SIHMA | Scalabrini Institute For Human Mobility In Africa

Youth Day and The Release of Border Towns and Spaces of (In)visibility

On the 16th of June, South Africa will come together and recognize Youth Day. In honor of Youth Day, SIHMA would like to recognize the importance of youth migration and its impacts on the advancement of opportunities. 

To highlight the lived experiences of youth migrants, SIHMA is pleased to announce the release of a new report, Border towns and spaces of (in)visibility: Study of young people on the move in the border towns of Chipata and Katete, Zambia. This report focuses on the lived realities of migrant children who cross borders in search of possibilities. 

Youth migrants inhabit towns located on the border of neighboring countries, hoping to find opportunities to advance through education or employment opportunities. Often crossing daily, youth are vulnerable to the dangers that migration can create. 

Commissioned by  SIHMA, researchers Dr. Glynis Clacherty, Dr. Rebecca Walker and James Clacherty evaluated the relationship of youth on the move, specifically in the towns of Chipata and Katete, both located on the borders of Zambia. Chipata and Katete are two border towns that inhabit migrant youth who are seeking both job opportunities and education. Many young people cross the border daily to attend school or go to work in countries that border Zambia. Others use the two towns as transit to bigger cities and also some will stay there for some time and raise funds to travel further down South to South Africa.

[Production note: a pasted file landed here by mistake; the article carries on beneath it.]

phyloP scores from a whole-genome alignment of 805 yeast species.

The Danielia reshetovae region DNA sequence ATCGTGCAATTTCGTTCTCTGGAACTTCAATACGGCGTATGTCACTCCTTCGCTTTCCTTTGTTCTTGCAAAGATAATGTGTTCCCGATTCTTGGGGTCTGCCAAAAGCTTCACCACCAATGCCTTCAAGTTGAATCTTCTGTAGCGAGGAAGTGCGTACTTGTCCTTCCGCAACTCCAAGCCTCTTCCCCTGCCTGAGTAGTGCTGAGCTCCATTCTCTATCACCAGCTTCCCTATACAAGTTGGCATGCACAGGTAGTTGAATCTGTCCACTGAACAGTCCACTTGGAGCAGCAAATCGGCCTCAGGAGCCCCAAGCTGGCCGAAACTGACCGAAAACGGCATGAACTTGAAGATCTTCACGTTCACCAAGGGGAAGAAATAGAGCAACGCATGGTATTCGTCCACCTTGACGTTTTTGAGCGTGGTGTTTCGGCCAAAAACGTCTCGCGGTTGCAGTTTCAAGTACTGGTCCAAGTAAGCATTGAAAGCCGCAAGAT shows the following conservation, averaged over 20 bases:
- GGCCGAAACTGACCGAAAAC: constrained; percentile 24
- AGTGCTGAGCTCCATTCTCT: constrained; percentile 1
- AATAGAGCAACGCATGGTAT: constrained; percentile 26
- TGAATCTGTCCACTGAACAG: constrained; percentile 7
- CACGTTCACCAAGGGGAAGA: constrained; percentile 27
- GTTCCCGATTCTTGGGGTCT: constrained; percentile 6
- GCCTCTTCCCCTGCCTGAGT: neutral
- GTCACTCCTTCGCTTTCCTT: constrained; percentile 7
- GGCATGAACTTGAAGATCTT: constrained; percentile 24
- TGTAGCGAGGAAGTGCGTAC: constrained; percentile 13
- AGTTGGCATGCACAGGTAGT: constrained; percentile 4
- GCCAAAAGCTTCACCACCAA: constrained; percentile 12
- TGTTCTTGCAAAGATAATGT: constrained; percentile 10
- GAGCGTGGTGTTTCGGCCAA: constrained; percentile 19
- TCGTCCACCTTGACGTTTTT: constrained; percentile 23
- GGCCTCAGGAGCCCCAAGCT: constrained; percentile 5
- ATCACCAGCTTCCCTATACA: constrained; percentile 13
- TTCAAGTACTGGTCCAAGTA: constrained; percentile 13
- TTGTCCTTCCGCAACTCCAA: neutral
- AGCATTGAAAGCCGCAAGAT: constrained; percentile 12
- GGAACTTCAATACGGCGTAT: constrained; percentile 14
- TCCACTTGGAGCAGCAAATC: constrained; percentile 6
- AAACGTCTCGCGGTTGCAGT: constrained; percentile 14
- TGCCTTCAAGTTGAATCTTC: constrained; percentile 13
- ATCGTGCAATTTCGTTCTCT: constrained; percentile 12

The crossing of borders by youth is done strategically in order to protect the invisibility of their daily movement. Proximal migration is commonly practiced throughout the youth. Most youth attend schools in bordering countries, often crossing the border everyday without any questioning from immigration officials. Youth movement is being conducted for the advancement of opportunities and the success that youth can obtain within neighboring countries. Despite the opportunities that proximal migration can provide, it is an extremely risky activity. Leaving youth vulnerable to smuggling and trafficking.

It is important to evaluate the relationships of youth and their lives within border towns. Border towns and spaces of (in)visibility, provides an in-depth examination on the impacts that migration can have on both the opportunities and safety of youth. By understanding the lived realities of migrant youth and the policies that impact their safety against vulnerabilities, effective solutions can be determined to protect youth on the move. 

Access the full article here:


By: Paige Poulin



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